Because the mainstream media has done its best to hypnotize the public into believing the "failure" of the American democracy project in Iraq, it is worth comparing some dates:Despite all the doom and gloom pushed by the MSM and the naysayers, the success of these small but deliberate steps toward democratizing Iraq - and the region - are mighty blows against the terrorists. What must be going through Abu Musab al-Zarqawi's mind at this point? This is his worst nightmare.
Operation Iraqi Freedom - began March 19, 2003
Election to ratify constitution for a democratic Iraq - October 14, 2005
That's two years and seven months.
US Declaration of Independence - July 4, 1776
Completion of US Constitution - September 17, 1787 (took effect 1789)
That's eleven years and two months. (I could have begun with the Boston Tea Party which would have added another three years.)
Anybody want to take a bet about how history will regard Operation Iraqi Freedom? No wonder the New York Times is singing a (relatively) different tune this morning.
h/t: Michelle Malkin
October 15, 2005
BareKnucklePolitics is live blogging the referendum.
October 13, 2005
Amid these lamentations, however, one area emerges about which the terror commander exudes great confidence: the media. The lesson he learned from Vietnam is that "more than half of the battle is taking place on the battlefield of the media." He clearly wants to use the media, in the U.S. and in the Arab world, to induce the U.S. to pull out of Iraq and default a position of strength to al Qaeda.The U.S. media never seem to get that they are playing the role of useful idiots in a game of psychological warfare.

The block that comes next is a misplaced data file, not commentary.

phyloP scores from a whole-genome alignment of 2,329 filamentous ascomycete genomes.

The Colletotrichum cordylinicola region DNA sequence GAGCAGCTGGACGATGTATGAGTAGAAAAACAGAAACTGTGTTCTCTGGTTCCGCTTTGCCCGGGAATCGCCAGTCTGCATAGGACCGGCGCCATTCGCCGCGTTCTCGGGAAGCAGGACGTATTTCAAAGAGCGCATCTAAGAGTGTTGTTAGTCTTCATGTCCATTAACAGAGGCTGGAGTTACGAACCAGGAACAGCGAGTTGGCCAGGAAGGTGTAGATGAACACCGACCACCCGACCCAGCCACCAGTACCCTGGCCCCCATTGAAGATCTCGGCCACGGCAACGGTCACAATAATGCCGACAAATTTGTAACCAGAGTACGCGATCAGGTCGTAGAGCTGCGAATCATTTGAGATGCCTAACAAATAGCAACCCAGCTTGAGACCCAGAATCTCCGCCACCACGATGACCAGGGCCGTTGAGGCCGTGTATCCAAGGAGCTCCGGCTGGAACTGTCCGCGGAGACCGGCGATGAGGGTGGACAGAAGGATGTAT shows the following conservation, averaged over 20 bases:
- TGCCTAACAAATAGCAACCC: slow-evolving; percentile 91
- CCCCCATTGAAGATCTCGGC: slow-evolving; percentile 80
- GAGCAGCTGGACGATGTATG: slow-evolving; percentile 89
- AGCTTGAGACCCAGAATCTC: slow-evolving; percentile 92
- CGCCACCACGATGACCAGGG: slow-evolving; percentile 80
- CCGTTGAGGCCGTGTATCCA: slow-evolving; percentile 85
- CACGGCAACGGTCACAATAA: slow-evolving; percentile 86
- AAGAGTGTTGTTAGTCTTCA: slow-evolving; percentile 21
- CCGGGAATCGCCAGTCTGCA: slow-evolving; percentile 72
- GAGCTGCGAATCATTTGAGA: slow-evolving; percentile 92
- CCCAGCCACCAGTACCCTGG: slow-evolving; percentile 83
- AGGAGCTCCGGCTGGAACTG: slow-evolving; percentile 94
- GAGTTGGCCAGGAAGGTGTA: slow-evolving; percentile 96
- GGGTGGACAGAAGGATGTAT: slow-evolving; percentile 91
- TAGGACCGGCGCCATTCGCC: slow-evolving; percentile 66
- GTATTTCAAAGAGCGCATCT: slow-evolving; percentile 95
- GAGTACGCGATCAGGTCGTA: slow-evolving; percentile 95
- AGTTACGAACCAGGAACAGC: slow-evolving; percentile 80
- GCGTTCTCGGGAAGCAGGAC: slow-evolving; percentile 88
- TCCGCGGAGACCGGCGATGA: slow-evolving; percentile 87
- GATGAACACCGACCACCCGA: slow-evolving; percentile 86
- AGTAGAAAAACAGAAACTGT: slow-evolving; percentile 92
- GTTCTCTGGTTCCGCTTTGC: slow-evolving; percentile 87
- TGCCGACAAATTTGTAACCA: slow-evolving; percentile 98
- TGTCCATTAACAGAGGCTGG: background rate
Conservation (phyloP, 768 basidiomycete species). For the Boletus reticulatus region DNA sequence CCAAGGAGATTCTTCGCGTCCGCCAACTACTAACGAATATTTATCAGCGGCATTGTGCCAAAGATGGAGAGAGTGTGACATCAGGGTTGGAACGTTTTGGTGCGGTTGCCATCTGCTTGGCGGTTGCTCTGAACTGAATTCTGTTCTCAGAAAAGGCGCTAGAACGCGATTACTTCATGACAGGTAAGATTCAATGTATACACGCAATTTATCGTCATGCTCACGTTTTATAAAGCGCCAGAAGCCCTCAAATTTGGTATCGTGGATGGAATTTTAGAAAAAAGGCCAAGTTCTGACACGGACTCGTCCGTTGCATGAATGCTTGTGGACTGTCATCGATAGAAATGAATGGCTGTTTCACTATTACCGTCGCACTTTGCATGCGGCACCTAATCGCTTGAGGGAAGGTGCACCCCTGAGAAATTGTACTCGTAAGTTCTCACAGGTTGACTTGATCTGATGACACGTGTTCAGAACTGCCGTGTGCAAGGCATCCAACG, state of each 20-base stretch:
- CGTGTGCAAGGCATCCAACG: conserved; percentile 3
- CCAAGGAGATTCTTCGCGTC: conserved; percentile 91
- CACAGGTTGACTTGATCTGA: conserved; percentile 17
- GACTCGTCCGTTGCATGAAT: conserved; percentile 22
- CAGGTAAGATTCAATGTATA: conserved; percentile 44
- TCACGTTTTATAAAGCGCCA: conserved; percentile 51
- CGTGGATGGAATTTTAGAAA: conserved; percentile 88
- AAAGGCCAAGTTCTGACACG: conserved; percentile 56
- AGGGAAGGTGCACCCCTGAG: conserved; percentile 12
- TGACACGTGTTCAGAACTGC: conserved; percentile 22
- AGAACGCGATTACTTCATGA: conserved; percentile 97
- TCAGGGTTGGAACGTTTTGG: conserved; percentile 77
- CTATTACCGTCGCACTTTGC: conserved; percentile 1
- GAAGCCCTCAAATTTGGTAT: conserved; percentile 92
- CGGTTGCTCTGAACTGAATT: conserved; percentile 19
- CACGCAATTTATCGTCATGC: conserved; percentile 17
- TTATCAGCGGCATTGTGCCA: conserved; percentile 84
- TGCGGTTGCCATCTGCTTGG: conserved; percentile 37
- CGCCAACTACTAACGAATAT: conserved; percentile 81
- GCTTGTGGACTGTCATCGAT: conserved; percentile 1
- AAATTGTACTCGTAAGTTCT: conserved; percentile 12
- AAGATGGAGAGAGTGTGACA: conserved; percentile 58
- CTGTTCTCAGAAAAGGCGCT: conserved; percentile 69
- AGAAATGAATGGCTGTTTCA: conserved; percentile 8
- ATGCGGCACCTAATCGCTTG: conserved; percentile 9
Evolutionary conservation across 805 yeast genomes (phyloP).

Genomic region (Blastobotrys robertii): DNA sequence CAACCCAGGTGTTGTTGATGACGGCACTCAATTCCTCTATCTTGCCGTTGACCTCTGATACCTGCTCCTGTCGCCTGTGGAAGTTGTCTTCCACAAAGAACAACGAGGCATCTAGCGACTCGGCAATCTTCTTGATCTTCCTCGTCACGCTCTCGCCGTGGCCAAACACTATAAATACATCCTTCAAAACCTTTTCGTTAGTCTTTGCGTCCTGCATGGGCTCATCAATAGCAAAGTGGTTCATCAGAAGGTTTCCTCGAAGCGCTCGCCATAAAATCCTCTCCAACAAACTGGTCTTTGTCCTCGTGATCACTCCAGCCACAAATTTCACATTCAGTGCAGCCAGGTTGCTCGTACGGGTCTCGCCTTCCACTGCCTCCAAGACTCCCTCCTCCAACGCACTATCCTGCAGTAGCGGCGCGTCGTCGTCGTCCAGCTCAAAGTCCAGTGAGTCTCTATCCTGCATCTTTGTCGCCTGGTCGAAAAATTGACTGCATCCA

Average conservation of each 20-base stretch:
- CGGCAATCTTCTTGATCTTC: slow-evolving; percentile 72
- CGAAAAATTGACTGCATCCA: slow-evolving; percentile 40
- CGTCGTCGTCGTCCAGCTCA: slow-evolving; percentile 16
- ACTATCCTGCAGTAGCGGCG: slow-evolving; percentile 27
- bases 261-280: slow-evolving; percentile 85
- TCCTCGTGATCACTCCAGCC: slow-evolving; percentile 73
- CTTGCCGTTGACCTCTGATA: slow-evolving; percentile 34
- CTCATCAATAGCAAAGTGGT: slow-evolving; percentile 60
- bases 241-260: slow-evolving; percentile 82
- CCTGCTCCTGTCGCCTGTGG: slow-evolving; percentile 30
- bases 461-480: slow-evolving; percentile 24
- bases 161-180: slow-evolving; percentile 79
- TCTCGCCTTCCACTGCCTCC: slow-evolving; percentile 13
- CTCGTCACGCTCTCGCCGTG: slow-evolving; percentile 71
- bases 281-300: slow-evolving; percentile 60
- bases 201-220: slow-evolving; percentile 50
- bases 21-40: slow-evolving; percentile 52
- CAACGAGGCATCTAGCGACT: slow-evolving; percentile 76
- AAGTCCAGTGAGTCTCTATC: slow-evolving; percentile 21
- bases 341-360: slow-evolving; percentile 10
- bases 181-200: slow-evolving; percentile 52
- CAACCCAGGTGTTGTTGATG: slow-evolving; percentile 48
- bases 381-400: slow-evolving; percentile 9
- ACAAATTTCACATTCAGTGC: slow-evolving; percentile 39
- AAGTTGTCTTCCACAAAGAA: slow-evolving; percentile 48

He actually worries about the possibility that Zarqawi will blow victory on the media battlefield: Toward this end, he gently urges Zarqawi to discontinue his habit of beheading hostages, suggesting that perhaps instead he could just shoot them. "We are in a media race for . . . hearts and minds," he writes.
The long Zawahiri letter is a rough roadmap of the strategic vision for al Qaeda's intentions in Iraq and the global jihad. If it has a familiar ring, that's because George Bush has been warning the world about it for several years.
October 12, 2005
It's a long document, provided in .pdf format by Foxnews here. Once you filter through all the "Allah be praised/the prophet/the Caliphate/blessing on top of blessings" gobbledigook, there are some interesting nuggets of information here.
First, an acknowledgement of failure in Afghanistan:
"The Summer started hot with operations escalating in Afghanistan. The enemy struck a blow against us with the arrest of Abu al-Faraj, may God break his bonds. However, no Arab brother was arrested because of him. The brothers tried-and were successful to a great degree-to contain the fall of Abu al-Faraj as much as they could.How's that for damage control, huh? This guy's spinning is a match for most American political handlers. more...
However, the real danger comes from the agent Pakistani army that is carrying out operations in the tribal areas looking for mujahedeen"
October 01, 2005
These men and women deserve to be remembered as heroes. No idiotic crescent of red trees could honor them nearly as appropriately as what already stands on that hallowed ground.
The report is well-documented with photos, accompanied by his narrative.
Due to the number of pictures, it may take some time to fully load. It's worth the wait.